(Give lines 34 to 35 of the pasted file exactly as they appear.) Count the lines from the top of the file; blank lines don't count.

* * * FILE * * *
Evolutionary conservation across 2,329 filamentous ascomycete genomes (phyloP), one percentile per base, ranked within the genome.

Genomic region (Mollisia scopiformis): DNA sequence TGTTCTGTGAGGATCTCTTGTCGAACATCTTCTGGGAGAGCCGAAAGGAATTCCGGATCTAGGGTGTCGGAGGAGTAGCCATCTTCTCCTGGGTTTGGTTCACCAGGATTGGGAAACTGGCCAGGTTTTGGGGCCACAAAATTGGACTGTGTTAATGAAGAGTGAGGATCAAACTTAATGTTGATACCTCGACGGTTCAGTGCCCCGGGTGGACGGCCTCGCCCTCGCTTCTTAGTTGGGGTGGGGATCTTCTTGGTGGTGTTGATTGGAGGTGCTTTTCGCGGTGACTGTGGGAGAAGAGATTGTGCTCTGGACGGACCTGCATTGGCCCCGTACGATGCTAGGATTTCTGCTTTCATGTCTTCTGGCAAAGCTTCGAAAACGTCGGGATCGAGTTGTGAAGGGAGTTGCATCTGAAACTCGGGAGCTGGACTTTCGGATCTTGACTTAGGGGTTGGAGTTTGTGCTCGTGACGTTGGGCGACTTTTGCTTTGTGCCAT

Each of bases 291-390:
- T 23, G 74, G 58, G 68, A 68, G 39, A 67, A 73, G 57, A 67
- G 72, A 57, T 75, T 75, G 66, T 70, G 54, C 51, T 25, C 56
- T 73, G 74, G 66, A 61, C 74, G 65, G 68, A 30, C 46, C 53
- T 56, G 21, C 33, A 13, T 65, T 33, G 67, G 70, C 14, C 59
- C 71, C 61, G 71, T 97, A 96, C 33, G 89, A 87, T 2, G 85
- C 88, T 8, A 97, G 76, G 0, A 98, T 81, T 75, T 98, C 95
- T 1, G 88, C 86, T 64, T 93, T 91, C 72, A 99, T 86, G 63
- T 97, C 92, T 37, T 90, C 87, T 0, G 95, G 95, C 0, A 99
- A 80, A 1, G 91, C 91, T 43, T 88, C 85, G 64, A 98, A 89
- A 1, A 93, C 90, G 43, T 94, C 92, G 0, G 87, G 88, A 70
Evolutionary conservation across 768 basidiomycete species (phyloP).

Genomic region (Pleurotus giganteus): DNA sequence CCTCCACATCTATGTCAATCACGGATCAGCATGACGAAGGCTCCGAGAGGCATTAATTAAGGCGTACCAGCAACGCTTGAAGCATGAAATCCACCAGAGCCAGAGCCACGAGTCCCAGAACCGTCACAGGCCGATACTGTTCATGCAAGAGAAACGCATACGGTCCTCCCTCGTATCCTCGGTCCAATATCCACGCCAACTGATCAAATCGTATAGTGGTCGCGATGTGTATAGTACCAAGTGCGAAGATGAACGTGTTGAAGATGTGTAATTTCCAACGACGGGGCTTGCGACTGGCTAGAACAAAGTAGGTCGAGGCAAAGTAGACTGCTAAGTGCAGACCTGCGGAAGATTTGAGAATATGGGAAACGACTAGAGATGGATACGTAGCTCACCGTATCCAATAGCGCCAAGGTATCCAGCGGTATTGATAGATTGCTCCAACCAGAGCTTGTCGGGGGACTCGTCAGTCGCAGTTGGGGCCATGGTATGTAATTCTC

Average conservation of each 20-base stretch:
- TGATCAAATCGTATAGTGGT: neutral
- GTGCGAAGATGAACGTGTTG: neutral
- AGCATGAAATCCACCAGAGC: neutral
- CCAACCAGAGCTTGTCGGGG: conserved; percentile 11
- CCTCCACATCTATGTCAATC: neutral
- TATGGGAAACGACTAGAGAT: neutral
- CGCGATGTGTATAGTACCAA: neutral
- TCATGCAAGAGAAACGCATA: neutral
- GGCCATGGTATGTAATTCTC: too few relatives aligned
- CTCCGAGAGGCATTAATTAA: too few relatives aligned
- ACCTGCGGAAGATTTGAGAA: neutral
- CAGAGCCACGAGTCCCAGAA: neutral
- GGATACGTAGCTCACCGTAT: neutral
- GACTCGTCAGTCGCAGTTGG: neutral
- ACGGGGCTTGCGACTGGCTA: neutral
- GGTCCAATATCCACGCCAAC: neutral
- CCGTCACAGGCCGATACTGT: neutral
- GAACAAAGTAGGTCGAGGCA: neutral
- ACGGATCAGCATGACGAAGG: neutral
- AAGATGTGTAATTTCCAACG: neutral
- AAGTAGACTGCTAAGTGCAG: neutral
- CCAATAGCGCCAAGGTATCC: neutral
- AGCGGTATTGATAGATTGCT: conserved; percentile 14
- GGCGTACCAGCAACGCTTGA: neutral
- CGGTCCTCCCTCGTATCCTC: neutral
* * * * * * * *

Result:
- GAACAAAGTAGGTCGAGGCA: neutral
- ACGGATCAGCATGACGAAGG: neutral